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  • Obamacare and insurance rate increases.

    Oh, would you look at that.

    I bet conservatives are both furious and scrambling for excuses.

     


    http://aspe.hhs.gov/health/reports/2013/rateIncreaseIndvMkt/rb.cfm

    Results

    Since 2010, there has been a decline in the proportion of rate filings in which the requested increase is at or above the Affordable Care Act threshold of 10 percent. In 2010, 75 percent of rate filings requested increases of 10 percent or more, a proportion that dropped to 34 percent in 2012 (See Figure 1).[5] The sharp drop in requests for increases of 10 percent or more is most likely the result of the increased scrutiny that rate increases of 10 percent or more now receive.

    Percentage of Individual Market Rate Filings with Rate Change Requests of 10 Percent or More
     
    Percentage of Individual Market Rate Filings withRate Change Requests of 10 Percent or More

    Although results for 2013 are still preliminary, the available data suggest that the slowdown in rate increases seen from 2010 to 2012 has continued into 2013. The proportion of policies with rate increases of 10 percent or more is much lower, 14 percent in 2013, than in any previous year (see Figure 1).[6] Further, the average increase for policies in 2013 in the data available to date was slightly below the level in 2012 (7.9 percent for 2013 compared to 8.1 percent in 2012), providing no indication of an acceleration in the rate of growth of 2013 premiums, although these results are based on incomplete data.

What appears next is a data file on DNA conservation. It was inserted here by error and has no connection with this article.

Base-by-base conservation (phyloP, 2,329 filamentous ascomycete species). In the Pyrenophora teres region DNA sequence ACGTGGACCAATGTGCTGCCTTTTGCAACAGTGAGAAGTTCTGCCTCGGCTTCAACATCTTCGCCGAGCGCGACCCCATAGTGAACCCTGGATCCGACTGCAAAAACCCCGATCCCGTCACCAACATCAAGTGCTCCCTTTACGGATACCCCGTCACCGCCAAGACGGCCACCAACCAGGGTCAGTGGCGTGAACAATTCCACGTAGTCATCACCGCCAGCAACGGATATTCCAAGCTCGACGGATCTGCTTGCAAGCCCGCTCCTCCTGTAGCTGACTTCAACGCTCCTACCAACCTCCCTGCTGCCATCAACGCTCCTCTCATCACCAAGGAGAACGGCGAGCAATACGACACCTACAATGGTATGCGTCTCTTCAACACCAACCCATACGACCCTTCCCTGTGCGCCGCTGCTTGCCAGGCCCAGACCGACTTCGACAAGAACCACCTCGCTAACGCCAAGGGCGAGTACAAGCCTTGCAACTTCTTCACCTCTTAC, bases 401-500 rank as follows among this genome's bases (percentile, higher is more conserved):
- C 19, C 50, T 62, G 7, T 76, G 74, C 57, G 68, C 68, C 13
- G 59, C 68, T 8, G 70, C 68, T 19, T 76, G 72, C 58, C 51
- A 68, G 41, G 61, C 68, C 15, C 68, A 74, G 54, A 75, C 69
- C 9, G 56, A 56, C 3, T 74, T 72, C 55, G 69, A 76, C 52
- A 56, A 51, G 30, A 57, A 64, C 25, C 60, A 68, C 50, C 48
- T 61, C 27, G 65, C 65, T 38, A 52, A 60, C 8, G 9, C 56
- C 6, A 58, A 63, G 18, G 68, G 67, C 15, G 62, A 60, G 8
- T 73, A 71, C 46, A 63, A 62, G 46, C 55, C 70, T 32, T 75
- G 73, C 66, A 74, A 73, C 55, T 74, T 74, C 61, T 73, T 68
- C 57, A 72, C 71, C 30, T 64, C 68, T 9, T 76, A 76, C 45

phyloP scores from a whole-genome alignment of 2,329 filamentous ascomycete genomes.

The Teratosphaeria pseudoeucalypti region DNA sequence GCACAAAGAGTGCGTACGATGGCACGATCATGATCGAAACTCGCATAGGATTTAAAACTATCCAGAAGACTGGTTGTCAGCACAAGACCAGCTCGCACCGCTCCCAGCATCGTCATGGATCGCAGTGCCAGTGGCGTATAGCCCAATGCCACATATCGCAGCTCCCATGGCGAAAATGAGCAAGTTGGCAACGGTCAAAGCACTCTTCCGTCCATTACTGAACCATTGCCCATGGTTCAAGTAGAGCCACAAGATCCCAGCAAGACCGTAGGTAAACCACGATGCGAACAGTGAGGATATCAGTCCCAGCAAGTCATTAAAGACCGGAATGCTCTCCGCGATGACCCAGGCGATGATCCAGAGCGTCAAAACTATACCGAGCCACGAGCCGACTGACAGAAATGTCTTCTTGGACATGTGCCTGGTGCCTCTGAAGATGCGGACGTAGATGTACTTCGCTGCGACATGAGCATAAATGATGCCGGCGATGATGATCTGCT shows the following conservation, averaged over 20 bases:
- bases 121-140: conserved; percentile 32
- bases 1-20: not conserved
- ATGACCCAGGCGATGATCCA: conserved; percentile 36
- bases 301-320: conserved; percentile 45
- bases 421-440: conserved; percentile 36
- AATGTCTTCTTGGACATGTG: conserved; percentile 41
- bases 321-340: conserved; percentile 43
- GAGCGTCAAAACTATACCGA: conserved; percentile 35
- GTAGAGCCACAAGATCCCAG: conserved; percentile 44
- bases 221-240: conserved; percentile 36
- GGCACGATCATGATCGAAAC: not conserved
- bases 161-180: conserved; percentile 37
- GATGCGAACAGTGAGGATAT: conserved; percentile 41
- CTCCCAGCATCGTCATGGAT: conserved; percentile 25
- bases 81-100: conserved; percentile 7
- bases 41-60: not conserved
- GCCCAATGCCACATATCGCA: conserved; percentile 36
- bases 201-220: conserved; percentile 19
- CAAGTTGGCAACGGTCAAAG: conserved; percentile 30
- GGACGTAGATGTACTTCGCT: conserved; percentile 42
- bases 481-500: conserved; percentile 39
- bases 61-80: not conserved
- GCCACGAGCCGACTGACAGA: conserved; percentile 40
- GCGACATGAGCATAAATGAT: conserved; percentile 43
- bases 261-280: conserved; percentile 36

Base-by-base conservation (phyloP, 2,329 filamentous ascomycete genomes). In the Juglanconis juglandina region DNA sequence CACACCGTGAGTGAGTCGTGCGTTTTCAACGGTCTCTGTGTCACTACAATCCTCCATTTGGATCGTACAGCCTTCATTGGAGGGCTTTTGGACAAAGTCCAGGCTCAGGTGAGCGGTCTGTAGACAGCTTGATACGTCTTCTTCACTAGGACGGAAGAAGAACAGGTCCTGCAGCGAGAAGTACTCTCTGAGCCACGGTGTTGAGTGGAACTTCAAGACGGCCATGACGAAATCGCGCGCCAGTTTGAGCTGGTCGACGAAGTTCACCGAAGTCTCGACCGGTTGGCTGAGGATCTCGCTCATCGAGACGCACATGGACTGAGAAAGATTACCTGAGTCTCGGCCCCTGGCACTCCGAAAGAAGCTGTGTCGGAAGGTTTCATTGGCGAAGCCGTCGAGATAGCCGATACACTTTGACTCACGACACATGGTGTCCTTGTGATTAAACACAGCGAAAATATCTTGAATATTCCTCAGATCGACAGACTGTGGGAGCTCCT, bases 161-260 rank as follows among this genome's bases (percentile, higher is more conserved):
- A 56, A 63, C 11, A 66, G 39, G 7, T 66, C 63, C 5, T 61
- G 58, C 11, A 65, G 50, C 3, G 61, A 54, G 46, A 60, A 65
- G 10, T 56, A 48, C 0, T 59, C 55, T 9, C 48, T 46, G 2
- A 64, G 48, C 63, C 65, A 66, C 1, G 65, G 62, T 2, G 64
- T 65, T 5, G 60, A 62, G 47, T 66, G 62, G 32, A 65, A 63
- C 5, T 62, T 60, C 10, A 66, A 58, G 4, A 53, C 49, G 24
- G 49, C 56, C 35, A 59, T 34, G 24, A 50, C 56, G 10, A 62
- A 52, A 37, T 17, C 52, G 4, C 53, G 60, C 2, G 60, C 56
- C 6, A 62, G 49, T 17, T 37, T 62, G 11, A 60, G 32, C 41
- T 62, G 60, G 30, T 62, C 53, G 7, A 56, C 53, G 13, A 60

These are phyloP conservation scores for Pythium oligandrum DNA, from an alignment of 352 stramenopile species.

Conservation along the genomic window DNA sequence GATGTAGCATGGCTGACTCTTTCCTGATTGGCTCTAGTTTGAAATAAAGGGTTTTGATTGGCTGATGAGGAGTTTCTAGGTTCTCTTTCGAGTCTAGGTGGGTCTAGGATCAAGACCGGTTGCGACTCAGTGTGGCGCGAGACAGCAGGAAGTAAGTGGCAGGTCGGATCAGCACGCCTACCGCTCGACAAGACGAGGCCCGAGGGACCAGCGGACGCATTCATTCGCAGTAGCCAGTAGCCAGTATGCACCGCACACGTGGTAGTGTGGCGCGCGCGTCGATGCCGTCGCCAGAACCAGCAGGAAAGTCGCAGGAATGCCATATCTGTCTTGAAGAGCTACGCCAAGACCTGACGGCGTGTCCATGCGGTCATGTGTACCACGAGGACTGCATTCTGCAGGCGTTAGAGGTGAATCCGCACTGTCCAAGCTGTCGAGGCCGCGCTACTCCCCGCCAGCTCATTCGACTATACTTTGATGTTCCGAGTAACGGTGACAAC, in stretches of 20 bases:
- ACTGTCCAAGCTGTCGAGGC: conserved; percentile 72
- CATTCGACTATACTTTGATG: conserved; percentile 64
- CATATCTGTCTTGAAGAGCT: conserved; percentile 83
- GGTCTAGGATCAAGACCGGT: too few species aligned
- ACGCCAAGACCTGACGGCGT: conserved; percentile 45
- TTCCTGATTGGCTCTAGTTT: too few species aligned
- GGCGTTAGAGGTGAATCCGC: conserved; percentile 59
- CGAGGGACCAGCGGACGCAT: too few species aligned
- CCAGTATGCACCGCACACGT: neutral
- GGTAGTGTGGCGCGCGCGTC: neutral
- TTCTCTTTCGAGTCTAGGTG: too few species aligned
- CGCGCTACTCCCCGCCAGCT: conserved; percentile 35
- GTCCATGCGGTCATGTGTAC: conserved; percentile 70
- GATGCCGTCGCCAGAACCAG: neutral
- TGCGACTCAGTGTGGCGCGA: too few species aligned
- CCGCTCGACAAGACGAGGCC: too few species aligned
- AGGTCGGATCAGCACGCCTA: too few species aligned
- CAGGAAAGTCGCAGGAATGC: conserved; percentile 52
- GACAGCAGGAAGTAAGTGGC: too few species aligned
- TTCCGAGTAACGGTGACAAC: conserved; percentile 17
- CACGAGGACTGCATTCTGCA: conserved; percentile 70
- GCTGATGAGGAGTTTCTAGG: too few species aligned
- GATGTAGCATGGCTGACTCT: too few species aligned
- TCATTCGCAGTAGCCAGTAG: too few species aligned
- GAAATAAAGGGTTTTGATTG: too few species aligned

In the individual market in 2012 the average rate increase implemented in the analytic sample was 8.1 percent, 30 percent (or 3.5 percentage points) lower than the 11.6 percent average in 2010. By contrast, rate increases in the group market have been relatively stable from 2009 to 2011 (data from the 2012 MEPS-IC is not yet available).[7] These results are consistent with the hypothesis that, on net, the Affordable Care Act contributed to a decrease in the rate of premium growth in the individual market.


     

    And, look, it happened just like the government said it would happen. Government works!

    http://www.healthcare.gov/law/timeline/

    INCREASING ACCESS TO AFFORDABLE CARE

    Holding Insurance Companies Accountable for Unreasonable Rate Hikes

    Grants will be awarded beginning in 2010

    The law allows states that have, or plan to implement, measures that require insurance companies to justify their premium increases to be eligible for $250 million in new grants. Insurance companies with excessive or unjustified premium increases may not be able to participate in the new Affordable Insurance Exchanges in 2014.

    Learn how the law ensures value and accountability for your premiums

    Curbing the costs of insurance rates over time

    What This Means for You
    • Your insurance company can

  • #2

    (in before the failed lame attempts to spin.)

    To you I'm an atheist; but to God, I'm the Loyal Opposition.

    Comment


    • #3

      Hmmm.....always more sides to the story.

      http://blog.horizonblue.com/articledetails/increases-health-insurance-premiums-reality-check

      And, many employer provided plans are delaying premium increases by increasing co-pays.

      http://www.savitz.com/docs/2012\_SurveyReport.pdf